Although the revenue products basically act as a put option, that doesn't mean you should ignore marketing. Crop insurance frees you up to price more of your crop in advance, says Chip Flory, editor of Pro Farmer.
"With the crop insurance products available, when profit opportunities are offered, we need to take advantage of it because the insurance product removes much of the risk in getting ‘too heavily sold' early in the year,” Flory says.
Flory uses a 15% return over costs as a good place to start pricing. "In 2007, we sold 50% of expected production early in the year to cover 100% of expected production costs. That left 50% of the crop to sell for profit because all the costs were covered with the first 50% sales,” he explains.
"In 2008, with the increase in production costs, we could use the same strategy, but had to increase sales to 70% to cover 100% of production costs,” he says. "That left 30% of the crop to sell for profit because all costs were covered with the first 70% sale.”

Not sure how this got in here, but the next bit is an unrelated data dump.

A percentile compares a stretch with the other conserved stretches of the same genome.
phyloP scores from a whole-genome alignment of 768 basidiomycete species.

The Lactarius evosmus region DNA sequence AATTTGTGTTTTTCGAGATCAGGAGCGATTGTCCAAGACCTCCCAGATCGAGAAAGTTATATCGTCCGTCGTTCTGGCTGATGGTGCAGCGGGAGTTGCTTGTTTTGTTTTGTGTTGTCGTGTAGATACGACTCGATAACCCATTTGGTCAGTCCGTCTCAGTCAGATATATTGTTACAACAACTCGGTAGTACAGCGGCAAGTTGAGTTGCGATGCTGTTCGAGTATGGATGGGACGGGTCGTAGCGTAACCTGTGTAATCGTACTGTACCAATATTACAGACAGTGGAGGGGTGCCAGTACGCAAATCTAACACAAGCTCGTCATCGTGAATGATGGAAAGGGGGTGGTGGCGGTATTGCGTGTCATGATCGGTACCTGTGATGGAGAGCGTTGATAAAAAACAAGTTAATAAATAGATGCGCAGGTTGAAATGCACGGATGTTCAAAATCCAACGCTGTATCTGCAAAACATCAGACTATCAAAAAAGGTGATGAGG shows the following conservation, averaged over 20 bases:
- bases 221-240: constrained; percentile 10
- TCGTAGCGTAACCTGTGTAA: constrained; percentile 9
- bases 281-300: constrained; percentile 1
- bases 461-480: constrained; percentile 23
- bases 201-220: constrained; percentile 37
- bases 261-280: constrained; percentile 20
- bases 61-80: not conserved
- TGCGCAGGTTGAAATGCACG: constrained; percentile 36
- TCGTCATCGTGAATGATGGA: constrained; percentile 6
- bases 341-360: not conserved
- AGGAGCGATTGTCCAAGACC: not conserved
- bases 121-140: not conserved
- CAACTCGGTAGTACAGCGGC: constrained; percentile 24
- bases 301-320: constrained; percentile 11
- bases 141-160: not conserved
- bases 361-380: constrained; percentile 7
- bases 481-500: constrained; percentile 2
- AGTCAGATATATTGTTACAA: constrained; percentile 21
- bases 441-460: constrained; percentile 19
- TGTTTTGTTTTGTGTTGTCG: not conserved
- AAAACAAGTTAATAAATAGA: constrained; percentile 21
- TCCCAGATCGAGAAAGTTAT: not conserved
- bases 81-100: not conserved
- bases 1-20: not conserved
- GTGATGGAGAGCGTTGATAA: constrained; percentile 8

Last year didn't offer such attractive opportunities. "We would have had to sell 90%. In that case, the crop insurance would not have covered the entire amount if the crop was short and we had to buy bushels in the market to deliver on the contracts,” Flory says. Thankfully profit opportunities look somewhat better for 2010.